fcc Si

Based on the VASP wiki example in this link

Task: Run a self-consistent calculation for fcc Si. Thereafter, optimize the lattice constant. Use some basic tools and scripts.

  • An introductory example for working with VASP
  • In general, examples are chosen for fast calculation
  • Use different job scripts and submit to the Slurm job scheduler
  • Load and use modules for VASP, gnuplot, python, ASE
  • bash shell scripts

First, copy the example folder which contains the input files INCAR, POSCAR, KPOINTS and some useful scripts

cp -r /software/sse/manual/vasp/training/ws2020/fcc_Si .
cd fcc_Si

also copy the latest POTCAR (PBE GGA) file for Si

cp /software/sse/manual/vasp/POTCARs/PBE/2015-09-21/Si/POTCAR .

Input files


fcc Si
 0.5 0.5 0.0
 0.0 0.5 0.5
 0.5 0.0 0.5
0 0 0
  • Fcc Si lattice constant a=3.9 Å
  • "Si" on line 6 isn't needed for the run, but for viewing e.g. using VESTA and practical as a reminder if you have several elements. Note that POTCAR decides the actual order of the elements in POSCAR, check with grep PAW POTCAR
  • 1 atom in the cell


System = fcc Si

ISTART = 0       
ICHARG = 2       
ENCUT  = 240     
ISMEAR = 0       
SIGMA  = 0.1     
  • ISMEAR determines the partial occupancies of each orbital. For band gap systems -5 (tetrahedron method with Blöchl corrections) or 0 (Gaussian smearing) are suitable.
  • For very accurate total energy calculations or DOS, use ISMEAR = -5


Monkhorst Pack
 11 11 11
 0  0  0
  • Face-centered-cubic structure, so use an equally spaced k-mesh
  • Odd number of k-points in each direction -> Gamma centered mesh
  • Alternatively, use the Gamma centered k-mesh, replacing the line "Monkhorst Pack" (M) with "Gamma" (G)


  PAW_PBE Si 05Jan2001                   
 parameters from PSCTR are:
   VRHFIN =Si: s2p2
   LEXCH  = PE
   EATOM  =   103.0669 eV,    7.5752 Ry

   TITEL  = PAW_PBE Si 05Jan2001
   LULTRA =        F    use ultrasoft PP ?
   IUNSCR =        1    unscreen: 0-lin 1-nonlin 2-no
   RPACOR =    1.500    partial core radius
   POMASS =   28.085; ZVAL   =    4.000    mass and valenz
   RCORE  =    1.900    outmost cutoff radius
   RWIGS  =    2.480; RWIGS  =    1.312    wigner-seitz radius (au A)
   ENMAX  =  245.345; ENMIN  =  184.009 eV
   ICORE  =        2    local potential
   LCOR   =        T    correct aug charges
   LPAW   =        T    paw PP
   EAUG   =  322.069
   DEXC   =    0.000
   RMAX   =    1.950    core radius for proj-oper
   RAUG   =    1.300    factor for augmentation sphere
   RDEP   =    1.993    radius for radial grids
   RDEPT  =    1.837    core radius for aug-charge

   Atomic configuration
    6 entries
     n  l   j            E        occ.
     1  0  0.50     -1785.8828   2.0000
     2  0  0.50      -139.4969   2.0000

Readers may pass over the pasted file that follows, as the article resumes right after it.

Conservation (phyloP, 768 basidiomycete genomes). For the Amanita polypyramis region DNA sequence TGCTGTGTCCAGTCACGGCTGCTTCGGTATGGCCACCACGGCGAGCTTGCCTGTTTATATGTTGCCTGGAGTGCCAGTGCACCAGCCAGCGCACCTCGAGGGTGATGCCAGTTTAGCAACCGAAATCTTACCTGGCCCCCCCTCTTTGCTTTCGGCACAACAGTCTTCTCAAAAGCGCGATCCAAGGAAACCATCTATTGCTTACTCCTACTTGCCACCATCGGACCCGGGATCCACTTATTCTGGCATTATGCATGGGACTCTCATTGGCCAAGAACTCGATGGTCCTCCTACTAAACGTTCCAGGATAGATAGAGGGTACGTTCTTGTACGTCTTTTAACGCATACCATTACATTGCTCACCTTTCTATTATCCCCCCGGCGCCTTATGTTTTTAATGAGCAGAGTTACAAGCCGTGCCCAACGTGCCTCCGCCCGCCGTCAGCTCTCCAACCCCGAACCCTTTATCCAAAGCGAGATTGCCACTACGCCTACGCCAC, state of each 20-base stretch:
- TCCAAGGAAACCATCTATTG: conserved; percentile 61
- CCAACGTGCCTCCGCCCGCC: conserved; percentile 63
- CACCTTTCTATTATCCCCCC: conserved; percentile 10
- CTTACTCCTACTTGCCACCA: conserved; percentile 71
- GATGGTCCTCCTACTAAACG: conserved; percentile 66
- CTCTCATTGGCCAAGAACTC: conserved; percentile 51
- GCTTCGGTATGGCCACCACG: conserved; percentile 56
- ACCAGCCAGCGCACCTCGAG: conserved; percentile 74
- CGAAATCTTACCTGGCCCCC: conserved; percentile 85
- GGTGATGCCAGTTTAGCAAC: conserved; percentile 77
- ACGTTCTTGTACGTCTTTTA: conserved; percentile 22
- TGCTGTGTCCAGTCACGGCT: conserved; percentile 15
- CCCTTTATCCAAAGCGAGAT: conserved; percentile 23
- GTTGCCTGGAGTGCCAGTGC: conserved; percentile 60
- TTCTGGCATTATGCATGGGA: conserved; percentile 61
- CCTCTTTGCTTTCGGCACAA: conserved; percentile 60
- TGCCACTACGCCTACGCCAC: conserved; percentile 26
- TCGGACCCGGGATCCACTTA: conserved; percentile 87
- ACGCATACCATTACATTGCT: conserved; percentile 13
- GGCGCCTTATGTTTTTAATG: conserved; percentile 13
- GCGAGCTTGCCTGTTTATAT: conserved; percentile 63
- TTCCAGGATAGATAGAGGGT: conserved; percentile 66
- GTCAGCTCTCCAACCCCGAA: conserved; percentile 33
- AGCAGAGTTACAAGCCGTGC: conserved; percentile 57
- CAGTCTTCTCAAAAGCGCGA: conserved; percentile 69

2  1  1.50       -95.5546   6.0000
     3  0  0.50       -10.8127   2.0000
     3  1  0.50        -4.0811   2.0000
     3  2  1.50        -4.0817   0.0000
  • The top lines of the POTCAR file
  • Never (almost) edit

Check that correct POTCARs are used and the ENMAX values for setting ENCUT in INCAR


1. Calculation

A first static calculation for Si with the lattice constant 3.9 Å. Create a new folder "scf0", move the input files + job script, copy the folder to "scf1" (we will use it later) and go to "scf0"

mkdir scf0
cpr -r scf0 scf1
cd scf0

Submit the job script "run.sh" to the job queue with

sbatch run.sh

The job script looks like below

#SBATCH -A snic2020-13-76
#SBATCH -t 0:30:00
#SBATCH -n 4 
#SBATCH -J vaspjob

module load VASP/
mpprun vasp_std

and it should finish quite quickly. Check the status of the job with

squeue -u USERNAME

it might already have finished, in that case it'll not be shown. Among the output files in particular note


in which JOBID is a string of numbers. Note that

  • Some warning messages will only show in slurm-JOBID.out, the standard output for the run

You can quickly check the iteration steps and convergence with "cat"


For checking into the main output file OUTCAR and other large files, it's convenient to use the fast and safe (no writing) text viewer "less"


"less" can be quit with pressing q.

2. Total energy vs volume calculation

Go back to the main folder "fcc_Si" with

cd ..

"pwd" shows the present folder, confirm that you're back in "fcc_Si", otherwise use "cd" to go there.

In this part we will calculate the total energies of fcc Si between 3.5 and 4.3 Å. To do this a bit quicker, a special job script "run-vol.sh" is prepared (bash shell script):

#SBATCH -A snic2020-13-76  
#SBATCH -t 0:30:00
#SBATCH -n 4 
#SBATCH -J vaspjob

module load VASP/

for i in  3.5 3.6 3.7 3.8 3.9 4.0 4.1 4.2 4.3 ; do
mkdir -p $i
cd $i
cp /software/sse/manual/vasp/POTCARs/PBE/2015-09-21/Si/POTCAR .
cp /software/sse/manual/vasp/training/ws2020/fcc_Si/INCAR .